There is an excellent range of strobe modes which I’ve named – 50/50 Strobe, Pulse, Fade Up with Blip, Fast Hz Fast Flash, 4 Flashes, 7 Slow 3 Fast Flashes, Slow Hz Fast Flash, Fade Up, Fade Down, and Lightning. These allow for an impressive range of creative light trails. Frequency ranges for these strobe modes are relatively slow. For example 50/50 Strobe mode ranged from 0.6Hz to 10Hz, Pulse 0.6Hz to 7.5Hz, Fast Hz Fast Flash 0.4Hz to 4Hz, Fade Down 0.8Hz to 14Hz. I would prefer the strobe speeds to be able to go to at least 25Hz. The RF remote instructions mentions 10 steps, but I only measured 6 (though some modes may vary).
The user interface offers an excellent level of control for light painting, as the strobe modes, speeds, and brightness are all adjustable. You can switch between continuous and strobe modes on the fly, or even change strobe speed/mode mid scene whilst the light is on (using a combination of the RF remote and momentary switch). I found that the rotary dimmer was not very linear, unlike the Nitecore MT22C for example, but this isn’t a major issue.
Brightness and Optics
The Deluxe 1200 uses a cool white Cree XM-L2 emitter, which I tested to output approximately 1200 lumens. Due to excellent heat sinking, this can be sustained (with some brightness reduction due to decreasing battery voltage) without overheating. This may be very useful for static illumination purposes or backlighting where I usually have to use a much larger and heavier light. Most other lights in this category can only sustain 1200 lumens for a few minutes (or on the case of Lumintop FW series lights – a few seconds) before they automatically step down, or need to be manually stepped down in brightness.
Due to the use of a “floody” Cree XM-L2 emitter, the hotspot is not as intense as some lights. The beam profile is most optimal for light blades and fiber optic brushes, though I found the light gradient in longer tools (such as tubes, swords, rods, etc) to be acceptable (similar to Convoy S2+ XM-L2). The new Deluxe 1300 model uses a Cree XP-L emitter which will have a tighter hotspot, and theoretically may be more optimal for longer light painting tools.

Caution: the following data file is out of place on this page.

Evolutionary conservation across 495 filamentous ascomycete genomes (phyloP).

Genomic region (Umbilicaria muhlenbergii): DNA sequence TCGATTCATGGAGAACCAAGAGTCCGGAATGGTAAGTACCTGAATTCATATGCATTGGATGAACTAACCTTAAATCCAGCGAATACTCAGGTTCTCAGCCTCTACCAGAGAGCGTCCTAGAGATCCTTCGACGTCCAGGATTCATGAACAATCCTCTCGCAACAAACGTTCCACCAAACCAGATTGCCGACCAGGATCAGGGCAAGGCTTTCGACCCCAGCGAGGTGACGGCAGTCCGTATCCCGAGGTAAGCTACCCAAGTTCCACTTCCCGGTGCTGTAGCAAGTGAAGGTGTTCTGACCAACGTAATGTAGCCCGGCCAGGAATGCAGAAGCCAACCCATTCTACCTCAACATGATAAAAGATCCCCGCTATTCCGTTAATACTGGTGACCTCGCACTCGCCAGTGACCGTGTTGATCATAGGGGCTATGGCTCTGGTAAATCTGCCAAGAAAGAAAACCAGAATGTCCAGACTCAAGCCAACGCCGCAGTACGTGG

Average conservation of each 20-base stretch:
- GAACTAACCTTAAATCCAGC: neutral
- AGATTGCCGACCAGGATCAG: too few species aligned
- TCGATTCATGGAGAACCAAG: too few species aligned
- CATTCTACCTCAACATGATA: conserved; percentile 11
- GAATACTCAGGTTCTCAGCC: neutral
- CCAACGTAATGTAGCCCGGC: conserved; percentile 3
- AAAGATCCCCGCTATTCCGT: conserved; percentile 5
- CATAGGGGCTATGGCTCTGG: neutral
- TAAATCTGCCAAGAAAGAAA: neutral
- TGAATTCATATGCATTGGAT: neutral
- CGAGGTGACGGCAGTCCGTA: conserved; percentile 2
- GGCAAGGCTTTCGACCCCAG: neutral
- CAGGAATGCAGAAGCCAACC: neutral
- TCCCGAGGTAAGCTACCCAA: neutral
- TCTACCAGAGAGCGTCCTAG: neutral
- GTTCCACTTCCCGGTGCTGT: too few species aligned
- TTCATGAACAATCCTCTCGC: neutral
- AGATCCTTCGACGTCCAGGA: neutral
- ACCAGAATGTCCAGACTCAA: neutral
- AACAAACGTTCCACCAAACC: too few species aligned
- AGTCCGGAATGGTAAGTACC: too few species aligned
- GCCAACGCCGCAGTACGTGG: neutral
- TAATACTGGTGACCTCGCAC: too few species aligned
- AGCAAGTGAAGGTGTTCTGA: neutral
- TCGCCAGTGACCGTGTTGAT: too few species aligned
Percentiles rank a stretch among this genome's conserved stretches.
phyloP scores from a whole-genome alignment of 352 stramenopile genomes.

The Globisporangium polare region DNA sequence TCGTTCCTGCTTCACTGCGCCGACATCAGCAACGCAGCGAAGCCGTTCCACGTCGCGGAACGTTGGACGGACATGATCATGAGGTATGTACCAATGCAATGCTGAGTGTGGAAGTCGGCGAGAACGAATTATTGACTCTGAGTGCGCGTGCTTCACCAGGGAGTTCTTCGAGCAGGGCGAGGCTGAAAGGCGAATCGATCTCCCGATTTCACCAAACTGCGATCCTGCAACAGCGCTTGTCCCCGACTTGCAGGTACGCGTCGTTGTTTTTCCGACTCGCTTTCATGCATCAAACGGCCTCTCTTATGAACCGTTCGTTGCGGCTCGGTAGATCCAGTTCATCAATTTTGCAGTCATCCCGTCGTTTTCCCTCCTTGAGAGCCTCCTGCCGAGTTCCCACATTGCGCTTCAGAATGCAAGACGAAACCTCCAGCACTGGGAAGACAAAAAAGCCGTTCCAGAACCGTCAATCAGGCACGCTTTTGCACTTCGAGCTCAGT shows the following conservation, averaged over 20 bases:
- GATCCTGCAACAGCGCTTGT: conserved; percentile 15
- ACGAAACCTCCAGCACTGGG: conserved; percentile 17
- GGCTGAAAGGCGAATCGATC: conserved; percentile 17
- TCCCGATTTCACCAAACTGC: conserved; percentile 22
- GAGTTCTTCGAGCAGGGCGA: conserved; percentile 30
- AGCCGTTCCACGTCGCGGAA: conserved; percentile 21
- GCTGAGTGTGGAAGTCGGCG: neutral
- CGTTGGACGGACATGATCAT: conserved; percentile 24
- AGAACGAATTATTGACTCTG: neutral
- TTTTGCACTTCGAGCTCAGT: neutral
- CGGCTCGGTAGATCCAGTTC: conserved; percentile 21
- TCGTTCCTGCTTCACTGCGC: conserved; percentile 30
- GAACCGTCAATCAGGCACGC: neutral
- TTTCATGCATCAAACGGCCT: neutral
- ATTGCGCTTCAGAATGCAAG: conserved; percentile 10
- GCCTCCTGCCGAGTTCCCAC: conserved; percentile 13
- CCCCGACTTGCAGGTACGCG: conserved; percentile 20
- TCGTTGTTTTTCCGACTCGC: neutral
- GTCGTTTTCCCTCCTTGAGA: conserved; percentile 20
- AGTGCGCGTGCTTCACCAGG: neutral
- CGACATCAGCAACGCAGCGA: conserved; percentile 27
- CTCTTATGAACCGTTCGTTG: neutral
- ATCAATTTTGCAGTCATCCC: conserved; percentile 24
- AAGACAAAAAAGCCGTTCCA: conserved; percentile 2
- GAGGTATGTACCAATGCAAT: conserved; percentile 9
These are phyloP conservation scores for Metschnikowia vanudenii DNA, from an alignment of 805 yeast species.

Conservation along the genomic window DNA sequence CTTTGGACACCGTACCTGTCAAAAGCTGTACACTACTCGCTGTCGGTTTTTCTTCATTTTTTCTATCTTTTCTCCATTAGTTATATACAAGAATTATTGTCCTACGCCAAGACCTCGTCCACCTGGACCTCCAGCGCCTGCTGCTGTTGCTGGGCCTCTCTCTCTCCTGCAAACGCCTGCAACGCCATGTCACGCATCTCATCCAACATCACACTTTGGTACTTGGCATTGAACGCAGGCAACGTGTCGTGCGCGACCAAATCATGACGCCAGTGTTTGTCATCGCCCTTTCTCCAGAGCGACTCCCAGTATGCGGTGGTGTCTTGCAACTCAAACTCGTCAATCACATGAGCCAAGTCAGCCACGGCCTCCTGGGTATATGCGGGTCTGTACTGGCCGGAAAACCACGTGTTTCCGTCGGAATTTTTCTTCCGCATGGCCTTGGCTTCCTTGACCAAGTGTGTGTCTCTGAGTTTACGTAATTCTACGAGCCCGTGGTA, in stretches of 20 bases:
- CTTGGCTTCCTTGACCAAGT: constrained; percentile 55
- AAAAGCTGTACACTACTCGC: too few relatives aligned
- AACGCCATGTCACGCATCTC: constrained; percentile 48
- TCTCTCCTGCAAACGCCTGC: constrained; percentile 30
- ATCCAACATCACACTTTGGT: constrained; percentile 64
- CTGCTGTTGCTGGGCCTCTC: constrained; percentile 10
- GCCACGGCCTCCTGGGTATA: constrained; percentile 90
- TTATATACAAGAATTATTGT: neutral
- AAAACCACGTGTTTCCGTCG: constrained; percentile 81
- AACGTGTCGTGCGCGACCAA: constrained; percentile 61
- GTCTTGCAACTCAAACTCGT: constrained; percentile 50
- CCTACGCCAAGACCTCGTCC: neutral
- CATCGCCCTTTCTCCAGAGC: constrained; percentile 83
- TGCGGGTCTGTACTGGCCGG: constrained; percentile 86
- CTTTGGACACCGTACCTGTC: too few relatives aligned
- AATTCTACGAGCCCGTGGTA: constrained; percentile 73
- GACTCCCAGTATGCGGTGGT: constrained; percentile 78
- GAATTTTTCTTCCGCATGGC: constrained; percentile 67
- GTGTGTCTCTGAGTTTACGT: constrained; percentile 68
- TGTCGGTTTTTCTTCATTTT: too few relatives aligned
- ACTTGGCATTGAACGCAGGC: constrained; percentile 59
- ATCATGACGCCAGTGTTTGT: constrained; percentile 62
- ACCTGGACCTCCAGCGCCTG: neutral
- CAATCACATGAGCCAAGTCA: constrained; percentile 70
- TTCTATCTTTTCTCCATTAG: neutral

The emitter is very cool white (estimated 6500k), with Colour Rendering Index (CRI) estimated in the low 70s. This is fine for most light painting purposes, but I personally prefer slightly warmer tints (<6000k).
If dimming using the rotary dimmer, then Pulse Width Modulation (PWM) is not visible. If dimming using the RF remote, PWM is visible. Having the choice of PWM dimming for creative light trails, or no-PWM dimming, gets a tick in my book.
Things I liked:
– Adjustable strobe frequency/speed AND strobe brightness
– 10 different creative strobe modes, plus continuous output
– Momentary functionality
– Can easily switch between strobe and continuous
– Can change strobe speed/mode/brightness on the fly
– Excellent “best in class” heat handling
– LE Head can connect to Light Painting Brushes, Light Painting Paradise, ‘unofficially’ Lightblades KYO systems, and Light Painting Tubes via adaptor.
– Dimming with or without PWM
Things I didn’t like:
– Battery connection issues
– Screwdriver required to change batteries
– Fastest strobe frequencies are relatively slow
The Light Excursion Deluxe 1200 has some fantastic features for creativity including 10 different creative strobe modes, momentary switch, ability to change between various settings on the fly, and best in class heat handling. It could however be improved with faster strobe speeds/frequency, and improved battery connections. It’s not cheap, but as with other strobe monster lights, it may replace multiple other flashlights in your bag. I would recommend it to light painters who are likely to make use of the large range of different strobe mode effects, want to change settings on the fly, or need a fairly compact light that can sustain more than 1000 lumens for more than a few minutes.
Since this light was sent for review, Light Excursion has released the Deluxe 1300 with an XP-L emitter for a more throwy beam profile. There are other variations of this light available as well, including internal charging option, M version with auxiliary output, and the rechargeable grenade shaped T1000.